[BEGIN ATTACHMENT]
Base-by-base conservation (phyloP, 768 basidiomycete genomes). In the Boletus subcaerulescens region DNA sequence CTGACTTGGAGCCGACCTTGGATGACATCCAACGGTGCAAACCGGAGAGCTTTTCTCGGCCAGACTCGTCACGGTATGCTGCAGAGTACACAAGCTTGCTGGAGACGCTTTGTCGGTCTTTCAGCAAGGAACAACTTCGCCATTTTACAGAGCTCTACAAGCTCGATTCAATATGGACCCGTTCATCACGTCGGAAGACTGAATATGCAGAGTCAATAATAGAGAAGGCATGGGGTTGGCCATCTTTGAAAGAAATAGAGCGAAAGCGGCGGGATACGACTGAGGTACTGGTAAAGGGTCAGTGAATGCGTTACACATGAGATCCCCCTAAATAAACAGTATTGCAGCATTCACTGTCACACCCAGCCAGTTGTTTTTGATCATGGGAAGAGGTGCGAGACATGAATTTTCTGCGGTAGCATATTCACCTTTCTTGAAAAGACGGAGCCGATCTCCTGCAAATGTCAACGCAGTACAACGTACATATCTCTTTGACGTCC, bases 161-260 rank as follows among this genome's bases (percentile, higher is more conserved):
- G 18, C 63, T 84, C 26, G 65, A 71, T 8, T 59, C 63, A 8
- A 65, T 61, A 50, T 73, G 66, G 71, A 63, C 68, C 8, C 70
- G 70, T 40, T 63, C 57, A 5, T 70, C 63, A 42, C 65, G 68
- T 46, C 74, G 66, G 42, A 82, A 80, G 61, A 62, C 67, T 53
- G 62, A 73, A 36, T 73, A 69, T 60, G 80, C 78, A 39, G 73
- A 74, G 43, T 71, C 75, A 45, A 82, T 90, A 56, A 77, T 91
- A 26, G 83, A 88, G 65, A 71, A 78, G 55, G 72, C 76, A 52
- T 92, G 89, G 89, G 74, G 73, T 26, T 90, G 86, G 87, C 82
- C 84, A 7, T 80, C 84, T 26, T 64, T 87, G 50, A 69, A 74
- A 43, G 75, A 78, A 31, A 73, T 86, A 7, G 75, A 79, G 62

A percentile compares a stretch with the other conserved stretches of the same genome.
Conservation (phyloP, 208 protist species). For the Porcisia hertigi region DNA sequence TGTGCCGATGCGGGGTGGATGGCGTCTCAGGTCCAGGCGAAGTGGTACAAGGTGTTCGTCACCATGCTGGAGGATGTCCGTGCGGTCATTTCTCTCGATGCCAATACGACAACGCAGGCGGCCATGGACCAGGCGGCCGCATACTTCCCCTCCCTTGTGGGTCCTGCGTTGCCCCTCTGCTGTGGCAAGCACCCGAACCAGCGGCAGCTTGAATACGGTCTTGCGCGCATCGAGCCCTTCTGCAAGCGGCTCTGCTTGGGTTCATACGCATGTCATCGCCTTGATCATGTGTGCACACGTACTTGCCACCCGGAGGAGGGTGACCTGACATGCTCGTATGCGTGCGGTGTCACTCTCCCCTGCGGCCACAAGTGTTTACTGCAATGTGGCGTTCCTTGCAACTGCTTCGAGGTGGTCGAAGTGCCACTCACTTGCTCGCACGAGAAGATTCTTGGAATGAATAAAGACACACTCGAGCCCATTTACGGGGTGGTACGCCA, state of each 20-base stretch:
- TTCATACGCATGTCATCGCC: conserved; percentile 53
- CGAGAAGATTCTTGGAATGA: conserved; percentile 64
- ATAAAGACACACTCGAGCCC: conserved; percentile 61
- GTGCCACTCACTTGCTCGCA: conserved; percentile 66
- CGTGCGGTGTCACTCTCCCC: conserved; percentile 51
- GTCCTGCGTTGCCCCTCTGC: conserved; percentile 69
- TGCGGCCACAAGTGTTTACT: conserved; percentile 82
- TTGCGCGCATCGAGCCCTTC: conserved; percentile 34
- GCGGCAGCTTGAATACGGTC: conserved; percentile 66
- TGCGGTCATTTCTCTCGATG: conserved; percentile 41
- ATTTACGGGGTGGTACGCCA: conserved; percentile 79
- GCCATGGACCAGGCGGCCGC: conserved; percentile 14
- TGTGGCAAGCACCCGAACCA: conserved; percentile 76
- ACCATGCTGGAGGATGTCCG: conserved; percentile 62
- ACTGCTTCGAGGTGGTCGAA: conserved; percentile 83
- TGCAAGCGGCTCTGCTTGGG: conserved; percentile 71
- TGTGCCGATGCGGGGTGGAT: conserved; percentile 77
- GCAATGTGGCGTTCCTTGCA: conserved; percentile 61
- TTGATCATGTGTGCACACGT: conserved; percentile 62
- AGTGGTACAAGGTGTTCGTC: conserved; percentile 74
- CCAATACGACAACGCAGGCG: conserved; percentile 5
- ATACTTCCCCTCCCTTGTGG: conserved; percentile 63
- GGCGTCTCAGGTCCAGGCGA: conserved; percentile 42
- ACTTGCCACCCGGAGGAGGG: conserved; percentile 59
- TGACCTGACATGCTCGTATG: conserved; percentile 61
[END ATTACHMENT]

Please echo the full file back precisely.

Base-by-base conservation (phyloP, 768 basidiomycete genomes). In the Boletus subcaerulescens region DNA sequence CTGACTTGGAGCCGACCTTGGATGACATCCAACGGTGCAAACCGGAGAGCTTTTCTCGGCCAGACTCGTCACGGTATGCTGCAGAGTACACAAGCTTGCTGGAGACGCTTTGTCGGTCTTTCAGCAAGGAACAACTTCGCCATTTTACAGAGCTCTACAAGCTCGATTCAATATGGACCCGTTCATCACGTCGGAAGACTGAATATGCAGAGTCAATAATAGAGAAGGCATGGGGTTGGCCATCTTTGAAAGAAATAGAGCGAAAGCGGCGGGATACGACTGAGGTACTGGTAAAGGGTCAGTGAATGCGTTACACATGAGATCCCCCTAAATAAACAGTATTGCAGCATTCACTGTCACACCCAGCCAGTTGTTTTTGATCATGGGAAGAGGTGCGAGACATGAATTTTCTGCGGTAGCATATTCACCTTTCTTGAAAAGACGGAGCCGATCTCCTGCAAATGTCAACGCAGTACAACGTACATATCTCTTTGACGTCC, bases 161-260 rank as follows among this genome's bases (percentile, higher is more conserved):
- G 18, C 63, T 84, C 26, G 65, A 71, T 8, T 59, C 63, A 8
- A 65, T 61, A 50, T 73, G 66, G 71, A 63, C 68, C 8, C 70
- G 70, T 40, T 63, C 57, A 5, T 70, C 63, A 42, C 65, G 68
- T 46, C 74, G 66, G 42, A 82, A 80, G 61, A 62, C 67, T 53
- G 62, A 73, A 36, T 73, A 69, T 60, G 80, C 78, A 39, G 73
- A 74, G 43, T 71, C 75, A 45, A 82, T 90, A 56, A 77, T 91
- A 26, G 83, A 88, G 65, A 71, A 78, G 55, G 72, C 76, A 52
- T 92, G 89, G 89, G 74, G 73, T 26, T 90, G 86, G 87, C 82
- C 84, A 7, T 80, C 84, T 26, T 64, T 87, G 50, A 69, A 74
- A 43, G 75, A 78, A 31, A 73, T 86, A 7, G 75, A 79, G 62

A percentile compares a stretch with the other conserved stretches of the same genome.
Conservation (phyloP, 208 protist species). For the Porcisia hertigi region DNA sequence TGTGCCGATGCGGGGTGGATGGCGTCTCAGGTCCAGGCGAAGTGGTACAAGGTGTTCGTCACCATGCTGGAGGATGTCCGTGCGGTCATTTCTCTCGATGCCAATACGACAACGCAGGCGGCCATGGACCAGGCGGCCGCATACTTCCCCTCCCTTGTGGGTCCTGCGTTGCCCCTCTGCTGTGGCAAGCACCCGAACCAGCGGCAGCTTGAATACGGTCTTGCGCGCATCGAGCCCTTCTGCAAGCGGCTCTGCTTGGGTTCATACGCATGTCATCGCCTTGATCATGTGTGCACACGTACTTGCCACCCGGAGGAGGGTGACCTGACATGCTCGTATGCGTGCGGTGTCACTCTCCCCTGCGGCCACAAGTGTTTACTGCAATGTGGCGTTCCTTGCAACTGCTTCGAGGTGGTCGAAGTGCCACTCACTTGCTCGCACGAGAAGATTCTTGGAATGAATAAAGACACACTCGAGCCCATTTACGGGGTGGTACGCCA, state of each 20-base stretch:
- TTCATACGCATGTCATCGCC: conserved; percentile 53
- CGAGAAGATTCTTGGAATGA: conserved; percentile 64
- ATAAAGACACACTCGAGCCC: conserved; percentile 61
- GTGCCACTCACTTGCTCGCA: conserved; percentile 66
- CGTGCGGTGTCACTCTCCCC: conserved; percentile 51
- GTCCTGCGTTGCCCCTCTGC: conserved; percentile 69
- TGCGGCCACAAGTGTTTACT: conserved; percentile 82
- TTGCGCGCATCGAGCCCTTC: conserved; percentile 34
- GCGGCAGCTTGAATACGGTC: conserved; percentile 66
- TGCGGTCATTTCTCTCGATG: conserved; percentile 41
- ATTTACGGGGTGGTACGCCA: conserved; percentile 79
- GCCATGGACCAGGCGGCCGC: conserved; percentile 14
- TGTGGCAAGCACCCGAACCA: conserved; percentile 76
- ACCATGCTGGAGGATGTCCG: conserved; percentile 62
- ACTGCTTCGAGGTGGTCGAA: conserved; percentile 83
- TGCAAGCGGCTCTGCTTGGG: conserved; percentile 71
- TGTGCCGATGCGGGGTGGAT: conserved; percentile 77
- GCAATGTGGCGTTCCTTGCA: conserved; percentile 61
- TTGATCATGTGTGCACACGT: conserved; percentile 62
- AGTGGTACAAGGTGTTCGTC: conserved; percentile 74
- CCAATACGACAACGCAGGCG: conserved; percentile 5
- ATACTTCCCCTCCCTTGTGG: conserved; percentile 63
- GGCGTCTCAGGTCCAGGCGA: conserved; percentile 42
- ACTTGCCACCCGGAGGAGGG: conserved; percentile 59
- TGACCTGACATGCTCGTATG: conserved; percentile 61